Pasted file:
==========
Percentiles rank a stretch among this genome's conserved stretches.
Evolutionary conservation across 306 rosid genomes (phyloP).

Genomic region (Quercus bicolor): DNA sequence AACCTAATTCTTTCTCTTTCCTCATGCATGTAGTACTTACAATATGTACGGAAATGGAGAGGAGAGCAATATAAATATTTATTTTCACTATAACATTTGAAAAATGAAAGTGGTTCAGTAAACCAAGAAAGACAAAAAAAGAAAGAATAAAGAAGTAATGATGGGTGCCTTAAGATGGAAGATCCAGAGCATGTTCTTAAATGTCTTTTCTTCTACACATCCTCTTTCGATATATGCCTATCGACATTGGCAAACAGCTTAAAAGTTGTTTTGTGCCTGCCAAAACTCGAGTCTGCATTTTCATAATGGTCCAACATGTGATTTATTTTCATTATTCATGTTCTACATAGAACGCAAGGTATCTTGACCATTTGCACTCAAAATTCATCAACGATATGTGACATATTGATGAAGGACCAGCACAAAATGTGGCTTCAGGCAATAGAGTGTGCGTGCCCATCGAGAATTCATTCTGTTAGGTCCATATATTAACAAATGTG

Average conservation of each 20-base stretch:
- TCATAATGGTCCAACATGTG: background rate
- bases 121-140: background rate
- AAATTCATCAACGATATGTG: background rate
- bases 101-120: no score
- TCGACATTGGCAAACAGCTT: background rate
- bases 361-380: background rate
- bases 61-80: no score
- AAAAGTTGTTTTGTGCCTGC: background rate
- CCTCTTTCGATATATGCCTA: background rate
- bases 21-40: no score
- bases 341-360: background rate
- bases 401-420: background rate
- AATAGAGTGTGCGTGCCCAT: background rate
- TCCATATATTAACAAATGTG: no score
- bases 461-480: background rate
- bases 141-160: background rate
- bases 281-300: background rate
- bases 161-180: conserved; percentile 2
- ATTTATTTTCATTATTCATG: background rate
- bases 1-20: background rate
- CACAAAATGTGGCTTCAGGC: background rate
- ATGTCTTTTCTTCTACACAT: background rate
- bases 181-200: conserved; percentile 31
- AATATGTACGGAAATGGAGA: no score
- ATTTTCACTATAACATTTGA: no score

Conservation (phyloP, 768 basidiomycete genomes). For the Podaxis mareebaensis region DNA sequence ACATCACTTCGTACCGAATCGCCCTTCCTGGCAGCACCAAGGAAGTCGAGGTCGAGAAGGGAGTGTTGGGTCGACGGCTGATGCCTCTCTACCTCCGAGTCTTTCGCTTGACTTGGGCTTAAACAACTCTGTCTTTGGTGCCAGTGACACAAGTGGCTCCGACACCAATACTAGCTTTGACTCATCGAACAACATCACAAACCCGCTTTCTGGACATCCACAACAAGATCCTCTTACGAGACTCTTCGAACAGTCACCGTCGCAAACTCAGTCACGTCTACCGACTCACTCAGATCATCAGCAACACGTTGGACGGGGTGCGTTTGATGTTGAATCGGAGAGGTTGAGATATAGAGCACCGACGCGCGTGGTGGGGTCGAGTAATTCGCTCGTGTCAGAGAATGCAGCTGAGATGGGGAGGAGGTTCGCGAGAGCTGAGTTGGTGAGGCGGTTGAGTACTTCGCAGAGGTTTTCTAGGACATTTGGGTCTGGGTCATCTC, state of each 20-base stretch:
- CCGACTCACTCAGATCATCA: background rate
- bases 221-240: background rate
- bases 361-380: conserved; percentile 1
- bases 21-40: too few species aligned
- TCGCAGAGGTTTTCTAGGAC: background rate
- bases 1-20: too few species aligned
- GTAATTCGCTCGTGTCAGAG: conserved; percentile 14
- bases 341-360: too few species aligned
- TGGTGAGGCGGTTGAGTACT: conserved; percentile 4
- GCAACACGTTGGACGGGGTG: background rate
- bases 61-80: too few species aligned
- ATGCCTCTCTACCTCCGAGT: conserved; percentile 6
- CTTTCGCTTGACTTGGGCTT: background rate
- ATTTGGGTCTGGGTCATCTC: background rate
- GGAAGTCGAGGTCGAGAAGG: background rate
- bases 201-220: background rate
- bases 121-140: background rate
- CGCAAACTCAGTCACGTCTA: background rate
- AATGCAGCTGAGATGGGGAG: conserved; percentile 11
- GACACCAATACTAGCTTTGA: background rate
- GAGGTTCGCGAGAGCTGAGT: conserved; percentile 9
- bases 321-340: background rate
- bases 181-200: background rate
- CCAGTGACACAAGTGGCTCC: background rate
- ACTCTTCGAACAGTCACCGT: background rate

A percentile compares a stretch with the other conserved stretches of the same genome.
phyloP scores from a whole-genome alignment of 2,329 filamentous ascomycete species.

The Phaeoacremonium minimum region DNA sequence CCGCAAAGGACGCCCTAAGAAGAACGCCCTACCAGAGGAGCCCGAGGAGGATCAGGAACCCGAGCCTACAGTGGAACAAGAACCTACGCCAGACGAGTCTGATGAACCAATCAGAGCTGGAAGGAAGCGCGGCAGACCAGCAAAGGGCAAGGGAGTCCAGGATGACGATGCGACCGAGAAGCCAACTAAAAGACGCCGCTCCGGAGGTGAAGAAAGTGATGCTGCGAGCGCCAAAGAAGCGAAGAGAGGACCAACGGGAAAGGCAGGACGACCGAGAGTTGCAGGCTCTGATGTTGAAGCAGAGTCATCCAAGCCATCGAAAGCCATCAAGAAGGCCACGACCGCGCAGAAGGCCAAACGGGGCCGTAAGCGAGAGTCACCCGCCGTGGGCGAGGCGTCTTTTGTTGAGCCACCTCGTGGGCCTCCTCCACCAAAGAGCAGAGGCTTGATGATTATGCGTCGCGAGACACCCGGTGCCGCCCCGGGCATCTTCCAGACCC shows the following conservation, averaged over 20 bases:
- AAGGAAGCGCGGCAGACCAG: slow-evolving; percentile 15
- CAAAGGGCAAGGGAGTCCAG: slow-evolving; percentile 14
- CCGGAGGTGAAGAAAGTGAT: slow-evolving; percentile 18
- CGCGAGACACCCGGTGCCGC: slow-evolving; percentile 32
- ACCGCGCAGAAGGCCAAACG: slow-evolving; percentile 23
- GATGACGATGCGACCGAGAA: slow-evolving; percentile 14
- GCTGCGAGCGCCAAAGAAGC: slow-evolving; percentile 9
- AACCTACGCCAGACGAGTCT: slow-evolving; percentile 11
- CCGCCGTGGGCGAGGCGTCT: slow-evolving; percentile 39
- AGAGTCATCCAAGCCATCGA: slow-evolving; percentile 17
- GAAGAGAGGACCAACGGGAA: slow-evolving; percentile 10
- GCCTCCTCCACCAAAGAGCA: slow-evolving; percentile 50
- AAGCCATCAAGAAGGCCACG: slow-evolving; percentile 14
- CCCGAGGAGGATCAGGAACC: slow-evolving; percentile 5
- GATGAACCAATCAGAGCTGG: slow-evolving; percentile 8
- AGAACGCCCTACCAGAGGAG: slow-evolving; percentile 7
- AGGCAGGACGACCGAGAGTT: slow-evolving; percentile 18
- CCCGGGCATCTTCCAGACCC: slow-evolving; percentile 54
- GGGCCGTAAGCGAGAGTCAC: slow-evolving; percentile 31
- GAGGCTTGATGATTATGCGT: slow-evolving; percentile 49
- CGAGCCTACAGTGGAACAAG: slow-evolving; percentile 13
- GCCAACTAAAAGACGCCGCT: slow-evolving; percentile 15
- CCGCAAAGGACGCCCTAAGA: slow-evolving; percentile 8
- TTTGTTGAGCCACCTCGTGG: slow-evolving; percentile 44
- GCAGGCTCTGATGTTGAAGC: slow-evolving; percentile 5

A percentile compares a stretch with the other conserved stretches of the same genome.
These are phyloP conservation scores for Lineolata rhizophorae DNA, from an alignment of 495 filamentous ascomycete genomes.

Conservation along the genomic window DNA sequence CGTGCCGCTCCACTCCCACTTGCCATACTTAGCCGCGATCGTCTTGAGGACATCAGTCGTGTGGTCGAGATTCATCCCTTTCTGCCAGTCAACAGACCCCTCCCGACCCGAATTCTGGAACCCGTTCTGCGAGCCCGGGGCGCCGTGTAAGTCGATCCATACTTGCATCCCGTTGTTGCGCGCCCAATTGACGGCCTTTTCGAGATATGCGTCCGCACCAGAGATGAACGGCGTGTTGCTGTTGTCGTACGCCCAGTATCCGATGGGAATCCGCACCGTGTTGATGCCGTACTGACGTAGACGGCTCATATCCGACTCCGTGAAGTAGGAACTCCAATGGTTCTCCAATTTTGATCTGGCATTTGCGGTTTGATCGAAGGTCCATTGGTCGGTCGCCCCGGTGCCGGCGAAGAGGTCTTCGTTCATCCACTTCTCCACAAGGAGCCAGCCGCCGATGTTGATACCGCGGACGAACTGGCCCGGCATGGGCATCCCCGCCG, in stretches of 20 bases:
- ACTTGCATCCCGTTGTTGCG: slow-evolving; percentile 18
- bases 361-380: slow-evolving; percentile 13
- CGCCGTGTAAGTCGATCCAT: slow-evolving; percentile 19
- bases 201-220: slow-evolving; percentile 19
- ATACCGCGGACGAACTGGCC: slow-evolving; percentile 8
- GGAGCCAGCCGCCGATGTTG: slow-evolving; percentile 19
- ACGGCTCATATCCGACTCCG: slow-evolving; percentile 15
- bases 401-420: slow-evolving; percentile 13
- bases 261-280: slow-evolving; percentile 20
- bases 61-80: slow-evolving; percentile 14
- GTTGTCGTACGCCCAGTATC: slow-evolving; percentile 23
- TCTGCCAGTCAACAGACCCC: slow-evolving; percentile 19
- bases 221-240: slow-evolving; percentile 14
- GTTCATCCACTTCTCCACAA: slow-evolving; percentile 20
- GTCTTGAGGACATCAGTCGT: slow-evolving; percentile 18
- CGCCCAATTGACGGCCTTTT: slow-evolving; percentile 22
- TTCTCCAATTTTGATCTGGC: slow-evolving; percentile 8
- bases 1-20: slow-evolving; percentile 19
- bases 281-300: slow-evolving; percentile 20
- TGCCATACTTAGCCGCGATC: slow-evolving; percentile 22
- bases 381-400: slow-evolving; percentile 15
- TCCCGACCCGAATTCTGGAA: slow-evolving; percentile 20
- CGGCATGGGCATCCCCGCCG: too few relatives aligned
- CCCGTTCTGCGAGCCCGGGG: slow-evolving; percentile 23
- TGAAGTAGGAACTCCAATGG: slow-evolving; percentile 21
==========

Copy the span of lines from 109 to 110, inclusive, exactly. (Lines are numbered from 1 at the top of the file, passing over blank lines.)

- CGGCATGGGCATCCCCGCCG: too few relatives aligned
- CCCGTTCTGCGAGCCCGGGG: slow-evolving; percentile 23